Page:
A new study describes a direct and gentle way to make compounds with nitrogen chains using dinitrogen. Marc-André Légaré and Holger Braunschweig of Julius-Maximilians University Würzburg and coworkers report that an organoboron compound can stitch together two N2 molecules under near-ambient conditions to form a complex in which an N4 chain bridges two boron moieties (Science 2019, DOI: 10.1126/science.aav9593).

The study follows work published last year by the Würzburg group in which they succeeded in binding a single dinitrogen molecule between organoboron ligands. This general area of research, known as nitrogen fixation, seeks ways to use highly abundant atmospheric nitrogen in chemical synthesis.

The team made the new nitrogen-chain complex by first synthesizing a dihaloorganoborane precursor via standard methods and then reducing it with a solution of KC8 in the presence of dinitrogen at roughly 4 bar (four times atmospheric pressure) and -30 °C. The group determined the product’s structure using X-ray diffraction and various spectroscopy methods. By teaming up with theoreticians at Goethe University Frankfurt, the chemists studied the molecule’s unusual bonding. They found that the borylene moieties bind dinitrogen similar to how transition metals do—by forming end-on N2-bridging complexes—yet the boron compound’s reactivity is like that of main-group elements.

Légaré says the group is now working to incorporate the nitrogen chains into organic molecules for use in synthesizing pharmaceutical compounds.

“The beauty of this study is the simplicity of the transformation, in which one reduced boron species can lead to spontaneous coupling of N2 under fairly mild conditions,” says Frédéric-Georges Fontaine, a catalysis specialist at Laval University.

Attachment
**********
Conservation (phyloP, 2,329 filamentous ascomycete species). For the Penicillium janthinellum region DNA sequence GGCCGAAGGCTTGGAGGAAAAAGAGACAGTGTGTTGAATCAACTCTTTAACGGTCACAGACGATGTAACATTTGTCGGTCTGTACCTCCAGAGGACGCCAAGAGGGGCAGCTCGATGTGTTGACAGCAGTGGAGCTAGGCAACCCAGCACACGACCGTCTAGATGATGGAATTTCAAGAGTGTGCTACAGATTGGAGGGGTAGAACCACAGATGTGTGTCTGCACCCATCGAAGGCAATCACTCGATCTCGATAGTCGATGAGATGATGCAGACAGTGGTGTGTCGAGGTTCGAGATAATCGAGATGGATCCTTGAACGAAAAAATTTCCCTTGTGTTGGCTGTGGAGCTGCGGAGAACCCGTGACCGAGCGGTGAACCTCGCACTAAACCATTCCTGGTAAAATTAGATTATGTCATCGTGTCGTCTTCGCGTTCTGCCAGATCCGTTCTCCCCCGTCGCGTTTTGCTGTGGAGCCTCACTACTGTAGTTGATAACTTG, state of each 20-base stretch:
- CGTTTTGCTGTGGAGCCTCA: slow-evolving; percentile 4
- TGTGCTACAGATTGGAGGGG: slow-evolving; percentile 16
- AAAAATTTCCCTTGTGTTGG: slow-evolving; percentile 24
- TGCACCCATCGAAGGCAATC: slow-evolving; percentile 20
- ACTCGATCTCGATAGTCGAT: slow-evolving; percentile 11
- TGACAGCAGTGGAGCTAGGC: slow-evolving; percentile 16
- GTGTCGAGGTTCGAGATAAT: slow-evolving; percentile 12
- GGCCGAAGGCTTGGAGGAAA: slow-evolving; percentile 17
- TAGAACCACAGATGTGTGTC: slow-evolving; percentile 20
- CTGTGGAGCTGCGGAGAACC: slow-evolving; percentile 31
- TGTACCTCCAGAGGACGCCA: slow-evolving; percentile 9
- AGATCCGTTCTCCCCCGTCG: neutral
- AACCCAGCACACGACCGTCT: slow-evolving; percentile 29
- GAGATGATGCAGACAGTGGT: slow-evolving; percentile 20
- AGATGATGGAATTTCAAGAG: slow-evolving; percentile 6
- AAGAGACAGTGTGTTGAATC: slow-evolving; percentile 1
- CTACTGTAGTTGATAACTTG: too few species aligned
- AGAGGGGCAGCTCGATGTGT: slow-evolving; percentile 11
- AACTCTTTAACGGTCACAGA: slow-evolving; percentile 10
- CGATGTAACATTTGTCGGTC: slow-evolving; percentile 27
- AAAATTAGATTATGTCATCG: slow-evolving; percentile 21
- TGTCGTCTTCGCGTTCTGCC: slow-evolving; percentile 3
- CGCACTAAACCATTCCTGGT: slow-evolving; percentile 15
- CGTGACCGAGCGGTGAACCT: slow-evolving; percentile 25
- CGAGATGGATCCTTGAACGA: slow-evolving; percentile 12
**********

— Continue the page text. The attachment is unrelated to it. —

Fontaine remarks that chemists might expect such a transformation to be mediated by a transition metal complex or alkaline earth species, but this one is done by a fairly simple boron molecule. He describes the work as an important step in the trend to develop metal-free transformations. This trend has shown that main group elements, used under the right set of conditions, can replace conventional catalysts, which can be costly and challenging to prepare. “The prospect of eventually including N2 as a reagent in metal-free catalysis is really exciting,” he adds.



Chemists uncover rules of thumb to help with computational screening of MOF catalysts

Relationship between active-site formation energy and bond-breaking energetics can be plugged into algorithms that search for efficient methane-activation catalysts



A theoretical study has uncovered a key relationship that can be used to search large numbers of MOFs for promising catalysts that can convert methane to methanol. Forming a metal-oxo species to which methane docks is key to that reaction.


By studying a large set of metal-organic frameworks (MOFs), researchers have uncovered a simple relationship between the energetics of a reactive site species and the probability of driving methane oxidation in these porous crystalline materials. The discovery provides rules-of thumb that can be incorporated into computational algorithms for screening large numbers of MOFs quickly and cost-effectively in search of catalysts that can activate methane under moderate reaction conditions.

Vast reserves of natural gas, of which roughly 95% is methane, remain untapped because the resource sits in locations that are too remote for the gas to be shipped economically. For years, researchers have worked to develop energy- and cost-effective methods for converting the gas to liquids, which can be transported more easily than gas. Commercial processes for transforming methane to methanol, hydrocarbons, and other liquids already exist. But most of those methods start by converting methane to synthesis gas, a mixture of CO and hydrogen. That process runs at high temperatures (>600 °C) and is economically viable only at very large scales.

Recent studies show that MOFs are promising catalysts for activating methane under mild conditions. But because this class of materials numbers in the tens of thousands, the task of finding or designing the best MOF for the job—for example, converting methane to methanol—is daunting. At the American Chemical Society national meeting in Orlando on Sunday, Andrew S. Rosen reported on an advance that may improve computer-based methods for screening MOF libraries for promising methane activation catalysts.

Rosen, who works with Northwestern University’s Justin M. Notestein and Randall Q. Snurr, highlighted his group’s work in a symposium organized by the Division of Catalysis Science and Technology.